In May, Norway’s Minister of Research and Higher Education, Ola Borten Moe, announced that the costs for the construction of a new Viking Age Museum in Oslo must be reduced by NOK 1 billion.
“Based on the fact that the Norwegian Directorate of Public Construction and Property (Statsbygg) has warned that the existing plans cannot be completed within the adopted financial framework, the Ministry of Education and Research requests that the project be reviewed with a view to significantly reducing costs,” a letter from the Ministry sent to Statsbygg and the University in Oslo (UiO) in May stated, The Viking Herald reported at the time.
Furthermore, Borten Moe told news bureau NTB that it is both unfortunate and unacceptable that the budget has been breached before the construction of the museum even started.
“We’re pulling the emergency brake a bit and telling Statsbygg and UiO that they must work together in the coming month with a view to coming back to us with a project that is within the approved cost framework.”
Massive budget breach
“The days when the (Norwegian) state would pick up the bill for construction projects that go far beyond the cost framework is over,” Minister Borten Moe added.
On February 8, Director of the University of Oslo Arne Benjaminsen informed the university board at the UiO that the new Viking Age Museum could be up to NOK 1 billion more expensive than budgeted. Initially, the museum had a cost framework of around NOK 2.14 billion. The new estimate shows that it could cost up to NOK 3.14 billion.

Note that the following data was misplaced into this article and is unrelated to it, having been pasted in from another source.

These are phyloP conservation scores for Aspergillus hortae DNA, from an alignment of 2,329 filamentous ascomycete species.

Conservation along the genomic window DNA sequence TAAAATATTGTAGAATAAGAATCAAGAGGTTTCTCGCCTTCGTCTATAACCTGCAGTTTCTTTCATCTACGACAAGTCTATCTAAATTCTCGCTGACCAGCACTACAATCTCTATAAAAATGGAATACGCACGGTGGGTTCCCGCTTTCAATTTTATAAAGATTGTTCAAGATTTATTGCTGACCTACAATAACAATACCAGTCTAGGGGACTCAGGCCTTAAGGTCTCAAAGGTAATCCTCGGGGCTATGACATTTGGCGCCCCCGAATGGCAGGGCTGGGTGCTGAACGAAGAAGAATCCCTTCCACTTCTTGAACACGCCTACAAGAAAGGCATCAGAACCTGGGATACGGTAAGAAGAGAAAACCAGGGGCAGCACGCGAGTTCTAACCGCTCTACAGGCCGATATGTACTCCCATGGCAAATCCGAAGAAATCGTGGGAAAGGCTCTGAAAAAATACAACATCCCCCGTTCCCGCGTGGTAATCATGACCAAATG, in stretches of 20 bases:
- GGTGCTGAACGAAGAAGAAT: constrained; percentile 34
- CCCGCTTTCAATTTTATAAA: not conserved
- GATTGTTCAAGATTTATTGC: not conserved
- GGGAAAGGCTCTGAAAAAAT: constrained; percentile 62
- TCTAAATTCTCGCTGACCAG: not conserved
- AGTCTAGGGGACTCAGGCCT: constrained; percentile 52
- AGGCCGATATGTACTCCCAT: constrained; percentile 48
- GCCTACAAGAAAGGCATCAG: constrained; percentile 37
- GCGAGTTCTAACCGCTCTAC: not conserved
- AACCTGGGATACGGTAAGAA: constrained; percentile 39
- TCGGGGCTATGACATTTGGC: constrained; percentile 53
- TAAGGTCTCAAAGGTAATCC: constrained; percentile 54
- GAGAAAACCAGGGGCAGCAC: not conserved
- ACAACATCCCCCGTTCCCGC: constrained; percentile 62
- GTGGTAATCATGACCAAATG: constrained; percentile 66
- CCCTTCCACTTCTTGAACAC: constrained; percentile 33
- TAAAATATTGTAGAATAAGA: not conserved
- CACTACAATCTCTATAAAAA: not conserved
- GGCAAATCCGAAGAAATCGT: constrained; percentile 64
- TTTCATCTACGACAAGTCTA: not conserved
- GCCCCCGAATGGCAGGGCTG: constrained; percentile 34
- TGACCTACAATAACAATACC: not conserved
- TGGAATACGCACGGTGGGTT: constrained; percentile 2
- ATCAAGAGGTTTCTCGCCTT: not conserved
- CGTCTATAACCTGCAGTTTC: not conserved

“The messages we have received from Statsbygg show that the reasons for the budget breach include the complexity of the project, the complexity of the building, the corona situation, and the increase in the market price of factors needed to finalize this building,” Benjaminsen told the board.
The Minister, for his part, believes that it should be possible to have a good Viking Age Museum within the framework of NOK 2.14 billion.
“My experience is that when people work well together, you can achieve a lot,” Borten Moe said.
Hermstad: Unfortunate development
Norway Today reached out to Arild Hermstad, the deputy head of the Green Party (MDG), as the party has been openly critical of the budget cut to the museum project.
NT: How does the Green Party comment on the planned cut of NOK 1 billion to the Viking Age Museum project?
AH: We see the missing funding as very unfortunate. The ships are degrading day by day, and the people working with the ships are clear that they need appropriate funding quickly in order to secure the ships for future generations.
NT: Minister Borten Moe said that there is a possibility that the entire project would need to start from scratch. Your comments?
AH: Sadly, this is just one of many unwise decisions from Borten Moe. The project needs to be cost-effective but starting everything from scratch only delays getting the ships in a condition where they will stop degrading.
NT: Do you think the decision could harm the invaluable Viking ships stored in the museum?
AH: Definitely, and that is what the people working on the project also have told us in the Green Party when we have talked to them. This can be a fatal decision for our cultural heritage.
NT: Does the Green Party have a proposal on how to safeguard the new museum project – and the ships? If so, what do you propose as an alternative to the government’s proposal?
AH: We’re proposing giving the necessary funding, starting with NOK 250 million more than the government gives in our alternative for the revised budget. We need to do this as cost-effective as possible, but we are willing to allocate what is needed for the forthcoming years.
Note: Statsbygg had originally planned for the museum to be completed by 2026.
Robin-Ivan Capar is a contributor and editor at Norway Today.
Source : #Norway Today / #NorwayTodayNews
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